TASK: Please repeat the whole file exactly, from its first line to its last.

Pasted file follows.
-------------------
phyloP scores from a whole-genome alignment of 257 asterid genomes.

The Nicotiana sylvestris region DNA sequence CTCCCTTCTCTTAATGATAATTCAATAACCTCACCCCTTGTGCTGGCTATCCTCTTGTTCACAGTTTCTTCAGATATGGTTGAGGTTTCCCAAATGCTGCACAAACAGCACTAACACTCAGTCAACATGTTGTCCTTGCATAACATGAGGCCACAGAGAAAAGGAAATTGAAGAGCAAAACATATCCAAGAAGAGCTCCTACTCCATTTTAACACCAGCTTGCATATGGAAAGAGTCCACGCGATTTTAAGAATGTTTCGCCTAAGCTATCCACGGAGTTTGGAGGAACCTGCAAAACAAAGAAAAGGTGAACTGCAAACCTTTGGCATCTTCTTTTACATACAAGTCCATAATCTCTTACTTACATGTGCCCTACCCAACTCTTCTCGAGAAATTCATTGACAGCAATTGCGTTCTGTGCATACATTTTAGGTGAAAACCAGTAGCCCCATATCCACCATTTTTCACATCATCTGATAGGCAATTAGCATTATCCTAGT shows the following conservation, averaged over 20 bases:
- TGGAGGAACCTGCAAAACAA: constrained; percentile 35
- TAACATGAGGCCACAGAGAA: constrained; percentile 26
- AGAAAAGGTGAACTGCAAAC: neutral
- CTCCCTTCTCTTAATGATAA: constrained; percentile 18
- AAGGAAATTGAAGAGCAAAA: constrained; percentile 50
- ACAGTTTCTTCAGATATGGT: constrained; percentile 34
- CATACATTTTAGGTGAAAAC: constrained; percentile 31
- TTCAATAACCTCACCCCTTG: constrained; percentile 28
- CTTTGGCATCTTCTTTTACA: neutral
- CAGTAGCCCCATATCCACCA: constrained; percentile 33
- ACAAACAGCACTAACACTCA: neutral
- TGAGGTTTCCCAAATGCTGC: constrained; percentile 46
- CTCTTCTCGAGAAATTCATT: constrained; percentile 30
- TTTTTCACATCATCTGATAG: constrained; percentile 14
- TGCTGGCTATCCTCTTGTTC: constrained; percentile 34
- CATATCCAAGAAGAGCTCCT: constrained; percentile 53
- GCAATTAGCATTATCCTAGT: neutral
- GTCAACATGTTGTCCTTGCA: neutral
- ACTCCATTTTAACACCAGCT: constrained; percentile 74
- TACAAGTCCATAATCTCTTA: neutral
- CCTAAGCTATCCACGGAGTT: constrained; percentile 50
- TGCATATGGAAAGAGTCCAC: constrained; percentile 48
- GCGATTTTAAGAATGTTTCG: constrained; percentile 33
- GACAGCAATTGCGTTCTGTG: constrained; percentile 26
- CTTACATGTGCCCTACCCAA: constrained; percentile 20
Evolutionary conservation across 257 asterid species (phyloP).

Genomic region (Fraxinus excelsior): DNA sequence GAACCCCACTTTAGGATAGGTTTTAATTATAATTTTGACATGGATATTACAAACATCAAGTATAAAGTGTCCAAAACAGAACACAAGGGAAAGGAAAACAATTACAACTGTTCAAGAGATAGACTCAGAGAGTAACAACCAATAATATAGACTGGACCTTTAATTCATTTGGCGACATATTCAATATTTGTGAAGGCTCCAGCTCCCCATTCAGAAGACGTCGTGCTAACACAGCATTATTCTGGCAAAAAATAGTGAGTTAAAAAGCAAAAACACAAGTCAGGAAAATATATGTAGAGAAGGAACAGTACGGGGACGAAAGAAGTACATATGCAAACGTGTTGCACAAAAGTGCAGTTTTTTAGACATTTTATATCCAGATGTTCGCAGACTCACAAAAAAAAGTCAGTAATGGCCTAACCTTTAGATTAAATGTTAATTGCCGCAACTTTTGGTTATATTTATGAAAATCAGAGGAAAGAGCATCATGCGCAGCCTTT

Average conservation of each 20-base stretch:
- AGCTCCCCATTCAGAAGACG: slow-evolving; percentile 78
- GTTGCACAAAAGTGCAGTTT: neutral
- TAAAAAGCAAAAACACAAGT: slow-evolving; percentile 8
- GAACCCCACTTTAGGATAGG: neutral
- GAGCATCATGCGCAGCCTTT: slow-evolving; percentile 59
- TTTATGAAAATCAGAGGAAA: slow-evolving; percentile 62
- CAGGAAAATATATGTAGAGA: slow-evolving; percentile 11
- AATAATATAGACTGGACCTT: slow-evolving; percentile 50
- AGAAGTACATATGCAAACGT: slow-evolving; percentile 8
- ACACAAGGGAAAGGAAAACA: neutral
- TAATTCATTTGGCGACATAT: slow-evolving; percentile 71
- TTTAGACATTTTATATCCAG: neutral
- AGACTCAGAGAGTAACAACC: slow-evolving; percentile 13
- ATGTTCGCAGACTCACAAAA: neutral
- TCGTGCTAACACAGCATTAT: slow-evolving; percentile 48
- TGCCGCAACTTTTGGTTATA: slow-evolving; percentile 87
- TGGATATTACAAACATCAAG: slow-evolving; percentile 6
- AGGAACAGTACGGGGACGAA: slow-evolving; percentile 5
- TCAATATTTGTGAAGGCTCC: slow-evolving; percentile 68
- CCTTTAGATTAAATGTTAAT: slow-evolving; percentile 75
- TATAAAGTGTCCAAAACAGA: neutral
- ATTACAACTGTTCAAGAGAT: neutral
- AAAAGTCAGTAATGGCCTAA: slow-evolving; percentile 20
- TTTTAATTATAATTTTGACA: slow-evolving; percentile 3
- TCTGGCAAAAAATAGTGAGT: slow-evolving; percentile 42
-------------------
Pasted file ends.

phyloP scores from a whole-genome alignment of 257 asterid genomes.

The Nicotiana sylvestris region DNA sequence CTCCCTTCTCTTAATGATAATTCAATAACCTCACCCCTTGTGCTGGCTATCCTCTTGTTCACAGTTTCTTCAGATATGGTTGAGGTTTCCCAAATGCTGCACAAACAGCACTAACACTCAGTCAACATGTTGTCCTTGCATAACATGAGGCCACAGAGAAAAGGAAATTGAAGAGCAAAACATATCCAAGAAGAGCTCCTACTCCATTTTAACACCAGCTTGCATATGGAAAGAGTCCACGCGATTTTAAGAATGTTTCGCCTAAGCTATCCACGGAGTTTGGAGGAACCTGCAAAACAAAGAAAAGGTGAACTGCAAACCTTTGGCATCTTCTTTTACATACAAGTCCATAATCTCTTACTTACATGTGCCCTACCCAACTCTTCTCGAGAAATTCATTGACAGCAATTGCGTTCTGTGCATACATTTTAGGTGAAAACCAGTAGCCCCATATCCACCATTTTTCACATCATCTGATAGGCAATTAGCATTATCCTAGT shows the following conservation, averaged over 20 bases:
- TGGAGGAACCTGCAAAACAA: constrained; percentile 35
- TAACATGAGGCCACAGAGAA: constrained; percentile 26
- AGAAAAGGTGAACTGCAAAC: neutral
- CTCCCTTCTCTTAATGATAA: constrained; percentile 18
- AAGGAAATTGAAGAGCAAAA: constrained; percentile 50
- ACAGTTTCTTCAGATATGGT: constrained; percentile 34
- CATACATTTTAGGTGAAAAC: constrained; percentile 31
- TTCAATAACCTCACCCCTTG: constrained; percentile 28
- CTTTGGCATCTTCTTTTACA: neutral
- CAGTAGCCCCATATCCACCA: constrained; percentile 33
- ACAAACAGCACTAACACTCA: neutral
- TGAGGTTTCCCAAATGCTGC: constrained; percentile 46
- CTCTTCTCGAGAAATTCATT: constrained; percentile 30
- TTTTTCACATCATCTGATAG: constrained; percentile 14
- TGCTGGCTATCCTCTTGTTC: constrained; percentile 34
- CATATCCAAGAAGAGCTCCT: constrained; percentile 53
- GCAATTAGCATTATCCTAGT: neutral
- GTCAACATGTTGTCCTTGCA: neutral
- ACTCCATTTTAACACCAGCT: constrained; percentile 74
- TACAAGTCCATAATCTCTTA: neutral
- CCTAAGCTATCCACGGAGTT: constrained; percentile 50
- TGCATATGGAAAGAGTCCAC: constrained; percentile 48
- GCGATTTTAAGAATGTTTCG: constrained; percentile 33
- GACAGCAATTGCGTTCTGTG: constrained; percentile 26
- CTTACATGTGCCCTACCCAA: constrained; percentile 20
Evolutionary conservation across 257 asterid species (phyloP).

Genomic region (Fraxinus excelsior): DNA sequence GAACCCCACTTTAGGATAGGTTTTAATTATAATTTTGACATGGATATTACAAACATCAAGTATAAAGTGTCCAAAACAGAACACAAGGGAAAGGAAAACAATTACAACTGTTCAAGAGATAGACTCAGAGAGTAACAACCAATAATATAGACTGGACCTTTAATTCATTTGGCGACATATTCAATATTTGTGAAGGCTCCAGCTCCCCATTCAGAAGACGTCGTGCTAACACAGCATTATTCTGGCAAAAAATAGTGAGTTAAAAAGCAAAAACACAAGTCAGGAAAATATATGTAGAGAAGGAACAGTACGGGGACGAAAGAAGTACATATGCAAACGTGTTGCACAAAAGTGCAGTTTTTTAGACATTTTATATCCAGATGTTCGCAGACTCACAAAAAAAAGTCAGTAATGGCCTAACCTTTAGATTAAATGTTAATTGCCGCAACTTTTGGTTATATTTATGAAAATCAGAGGAAAGAGCATCATGCGCAGCCTTT

Average conservation of each 20-base stretch:
- AGCTCCCCATTCAGAAGACG: slow-evolving; percentile 78
- GTTGCACAAAAGTGCAGTTT: neutral
- TAAAAAGCAAAAACACAAGT: slow-evolving; percentile 8
- GAACCCCACTTTAGGATAGG: neutral
- GAGCATCATGCGCAGCCTTT: slow-evolving; percentile 59
- TTTATGAAAATCAGAGGAAA: slow-evolving; percentile 62
- CAGGAAAATATATGTAGAGA: slow-evolving; percentile 11
- AATAATATAGACTGGACCTT: slow-evolving; percentile 50
- AGAAGTACATATGCAAACGT: slow-evolving; percentile 8
- ACACAAGGGAAAGGAAAACA: neutral
- TAATTCATTTGGCGACATAT: slow-evolving; percentile 71
- TTTAGACATTTTATATCCAG: neutral
- AGACTCAGAGAGTAACAACC: slow-evolving; percentile 13
- ATGTTCGCAGACTCACAAAA: neutral
- TCGTGCTAACACAGCATTAT: slow-evolving; percentile 48
- TGCCGCAACTTTTGGTTATA: slow-evolving; percentile 87
- TGGATATTACAAACATCAAG: slow-evolving; percentile 6
- AGGAACAGTACGGGGACGAA: slow-evolving; percentile 5
- TCAATATTTGTGAAGGCTCC: slow-evolving; percentile 68
- CCTTTAGATTAAATGTTAAT: slow-evolving; percentile 75
- TATAAAGTGTCCAAAACAGA: neutral
- ATTACAACTGTTCAAGAGAT: neutral
- AAAAGTCAGTAATGGCCTAA: slow-evolving; percentile 20
- TTTTAATTATAATTTTGACA: slow-evolving; percentile 3
- TCTGGCAAAAAATAGTGAGT: slow-evolving; percentile 42